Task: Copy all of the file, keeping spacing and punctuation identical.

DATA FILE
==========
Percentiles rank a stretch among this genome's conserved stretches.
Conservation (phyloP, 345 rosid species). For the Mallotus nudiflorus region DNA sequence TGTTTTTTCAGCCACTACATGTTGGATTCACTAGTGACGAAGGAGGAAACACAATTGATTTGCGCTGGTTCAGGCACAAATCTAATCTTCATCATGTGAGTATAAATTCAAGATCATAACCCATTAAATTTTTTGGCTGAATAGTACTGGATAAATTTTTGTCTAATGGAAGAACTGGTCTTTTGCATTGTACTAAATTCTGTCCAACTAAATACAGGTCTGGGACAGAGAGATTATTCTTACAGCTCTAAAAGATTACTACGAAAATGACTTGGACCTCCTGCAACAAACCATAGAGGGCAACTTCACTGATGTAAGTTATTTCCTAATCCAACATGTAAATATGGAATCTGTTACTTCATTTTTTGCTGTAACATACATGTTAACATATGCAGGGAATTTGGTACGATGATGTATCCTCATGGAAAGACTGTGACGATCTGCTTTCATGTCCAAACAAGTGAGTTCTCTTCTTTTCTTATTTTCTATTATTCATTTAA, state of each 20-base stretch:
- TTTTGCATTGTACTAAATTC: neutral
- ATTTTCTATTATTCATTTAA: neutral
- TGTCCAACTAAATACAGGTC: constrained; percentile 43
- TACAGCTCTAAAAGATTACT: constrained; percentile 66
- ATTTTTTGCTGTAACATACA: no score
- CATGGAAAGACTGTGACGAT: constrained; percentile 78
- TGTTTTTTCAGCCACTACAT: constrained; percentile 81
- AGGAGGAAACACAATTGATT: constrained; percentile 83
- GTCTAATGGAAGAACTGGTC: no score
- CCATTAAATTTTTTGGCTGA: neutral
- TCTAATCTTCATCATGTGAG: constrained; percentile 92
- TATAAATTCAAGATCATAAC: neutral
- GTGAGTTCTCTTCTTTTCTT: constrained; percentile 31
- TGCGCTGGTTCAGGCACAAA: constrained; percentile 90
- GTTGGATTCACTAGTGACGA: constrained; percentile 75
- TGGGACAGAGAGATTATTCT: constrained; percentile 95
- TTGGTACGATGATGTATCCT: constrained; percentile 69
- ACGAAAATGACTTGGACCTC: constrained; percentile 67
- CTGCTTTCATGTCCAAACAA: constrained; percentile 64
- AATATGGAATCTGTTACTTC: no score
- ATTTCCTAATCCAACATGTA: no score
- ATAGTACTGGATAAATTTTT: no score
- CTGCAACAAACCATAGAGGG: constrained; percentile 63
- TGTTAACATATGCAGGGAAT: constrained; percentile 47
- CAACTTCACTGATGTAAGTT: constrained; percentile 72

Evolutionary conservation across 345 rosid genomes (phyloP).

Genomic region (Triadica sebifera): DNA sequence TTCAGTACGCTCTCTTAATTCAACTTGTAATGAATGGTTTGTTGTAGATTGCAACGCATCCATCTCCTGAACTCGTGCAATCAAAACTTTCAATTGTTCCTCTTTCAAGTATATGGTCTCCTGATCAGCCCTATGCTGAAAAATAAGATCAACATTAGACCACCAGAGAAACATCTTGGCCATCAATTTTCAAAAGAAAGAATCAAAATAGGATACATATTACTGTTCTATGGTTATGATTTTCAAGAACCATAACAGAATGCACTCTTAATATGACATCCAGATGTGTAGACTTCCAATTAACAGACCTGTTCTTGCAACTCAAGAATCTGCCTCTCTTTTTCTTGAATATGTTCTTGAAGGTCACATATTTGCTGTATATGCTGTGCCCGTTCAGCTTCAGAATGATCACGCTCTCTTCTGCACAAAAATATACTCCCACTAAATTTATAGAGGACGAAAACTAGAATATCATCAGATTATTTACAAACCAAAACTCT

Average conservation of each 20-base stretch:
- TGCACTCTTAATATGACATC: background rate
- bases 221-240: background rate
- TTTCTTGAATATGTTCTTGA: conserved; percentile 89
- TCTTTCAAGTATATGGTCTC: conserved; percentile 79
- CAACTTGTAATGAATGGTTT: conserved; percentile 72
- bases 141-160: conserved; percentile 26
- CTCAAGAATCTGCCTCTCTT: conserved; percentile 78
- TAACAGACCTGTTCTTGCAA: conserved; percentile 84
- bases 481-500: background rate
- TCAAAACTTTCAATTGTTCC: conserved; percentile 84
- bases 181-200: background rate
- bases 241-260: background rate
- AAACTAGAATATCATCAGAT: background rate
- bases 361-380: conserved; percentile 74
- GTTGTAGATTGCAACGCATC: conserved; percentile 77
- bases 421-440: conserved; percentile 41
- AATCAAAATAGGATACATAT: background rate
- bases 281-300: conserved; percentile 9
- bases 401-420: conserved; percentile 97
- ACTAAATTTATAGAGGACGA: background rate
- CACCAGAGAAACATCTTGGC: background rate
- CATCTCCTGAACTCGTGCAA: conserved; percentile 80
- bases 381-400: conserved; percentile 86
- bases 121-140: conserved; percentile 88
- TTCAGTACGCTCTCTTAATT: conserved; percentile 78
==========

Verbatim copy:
Percentiles rank a stretch among this genome's conserved stretches.
Conservation (phyloP, 345 rosid species). For the Mallotus nudiflorus region DNA sequence TGTTTTTTCAGCCACTACATGTTGGATTCACTAGTGACGAAGGAGGAAACACAATTGATTTGCGCTGGTTCAGGCACAAATCTAATCTTCATCATGTGAGTATAAATTCAAGATCATAACCCATTAAATTTTTTGGCTGAATAGTACTGGATAAATTTTTGTCTAATGGAAGAACTGGTCTTTTGCATTGTACTAAATTCTGTCCAACTAAATACAGGTCTGGGACAGAGAGATTATTCTTACAGCTCTAAAAGATTACTACGAAAATGACTTGGACCTCCTGCAACAAACCATAGAGGGCAACTTCACTGATGTAAGTTATTTCCTAATCCAACATGTAAATATGGAATCTGTTACTTCATTTTTTGCTGTAACATACATGTTAACATATGCAGGGAATTTGGTACGATGATGTATCCTCATGGAAAGACTGTGACGATCTGCTTTCATGTCCAAACAAGTGAGTTCTCTTCTTTTCTTATTTTCTATTATTCATTTAA, state of each 20-base stretch:
- TTTTGCATTGTACTAAATTC: neutral
- ATTTTCTATTATTCATTTAA: neutral
- TGTCCAACTAAATACAGGTC: constrained; percentile 43
- TACAGCTCTAAAAGATTACT: constrained; percentile 66
- ATTTTTTGCTGTAACATACA: no score
- CATGGAAAGACTGTGACGAT: constrained; percentile 78
- TGTTTTTTCAGCCACTACAT: constrained; percentile 81
- AGGAGGAAACACAATTGATT: constrained; percentile 83
- GTCTAATGGAAGAACTGGTC: no score
- CCATTAAATTTTTTGGCTGA: neutral
- TCTAATCTTCATCATGTGAG: constrained; percentile 92
- TATAAATTCAAGATCATAAC: neutral
- GTGAGTTCTCTTCTTTTCTT: constrained; percentile 31
- TGCGCTGGTTCAGGCACAAA: constrained; percentile 90
- GTTGGATTCACTAGTGACGA: constrained; percentile 75
- TGGGACAGAGAGATTATTCT: constrained; percentile 95
- TTGGTACGATGATGTATCCT: constrained; percentile 69
- ACGAAAATGACTTGGACCTC: constrained; percentile 67
- CTGCTTTCATGTCCAAACAA: constrained; percentile 64
- AATATGGAATCTGTTACTTC: no score
- ATTTCCTAATCCAACATGTA: no score
- ATAGTACTGGATAAATTTTT: no score
- CTGCAACAAACCATAGAGGG: constrained; percentile 63
- TGTTAACATATGCAGGGAAT: constrained; percentile 47
- CAACTTCACTGATGTAAGTT: constrained; percentile 72

Evolutionary conservation across 345 rosid genomes (phyloP).

Genomic region (Triadica sebifera): DNA sequence TTCAGTACGCTCTCTTAATTCAACTTGTAATGAATGGTTTGTTGTAGATTGCAACGCATCCATCTCCTGAACTCGTGCAATCAAAACTTTCAATTGTTCCTCTTTCAAGTATATGGTCTCCTGATCAGCCCTATGCTGAAAAATAAGATCAACATTAGACCACCAGAGAAACATCTTGGCCATCAATTTTCAAAAGAAAGAATCAAAATAGGATACATATTACTGTTCTATGGTTATGATTTTCAAGAACCATAACAGAATGCACTCTTAATATGACATCCAGATGTGTAGACTTCCAATTAACAGACCTGTTCTTGCAACTCAAGAATCTGCCTCTCTTTTTCTTGAATATGTTCTTGAAGGTCACATATTTGCTGTATATGCTGTGCCCGTTCAGCTTCAGAATGATCACGCTCTCTTCTGCACAAAAATATACTCCCACTAAATTTATAGAGGACGAAAACTAGAATATCATCAGATTATTTACAAACCAAAACTCT

Average conservation of each 20-base stretch:
- TGCACTCTTAATATGACATC: background rate
- bases 221-240: background rate
- TTTCTTGAATATGTTCTTGA: conserved; percentile 89
- TCTTTCAAGTATATGGTCTC: conserved; percentile 79
- CAACTTGTAATGAATGGTTT: conserved; percentile 72
- bases 141-160: conserved; percentile 26
- CTCAAGAATCTGCCTCTCTT: conserved; percentile 78
- TAACAGACCTGTTCTTGCAA: conserved; percentile 84
- bases 481-500: background rate
- TCAAAACTTTCAATTGTTCC: conserved; percentile 84
- bases 181-200: background rate
- bases 241-260: background rate
- AAACTAGAATATCATCAGAT: background rate
- bases 361-380: conserved; percentile 74
- GTTGTAGATTGCAACGCATC: conserved; percentile 77
- bases 421-440: conserved; percentile 41
- AATCAAAATAGGATACATAT: background rate
- bases 281-300: conserved; percentile 9
- bases 401-420: conserved; percentile 97
- ACTAAATTTATAGAGGACGA: background rate
- CACCAGAGAAACATCTTGGC: background rate
- CATCTCCTGAACTCGTGCAA: conserved; percentile 80
- bases 381-400: conserved; percentile 86
- bases 121-140: conserved; percentile 88
- TTCAGTACGCTCTCTTAATT: conserved; percentile 78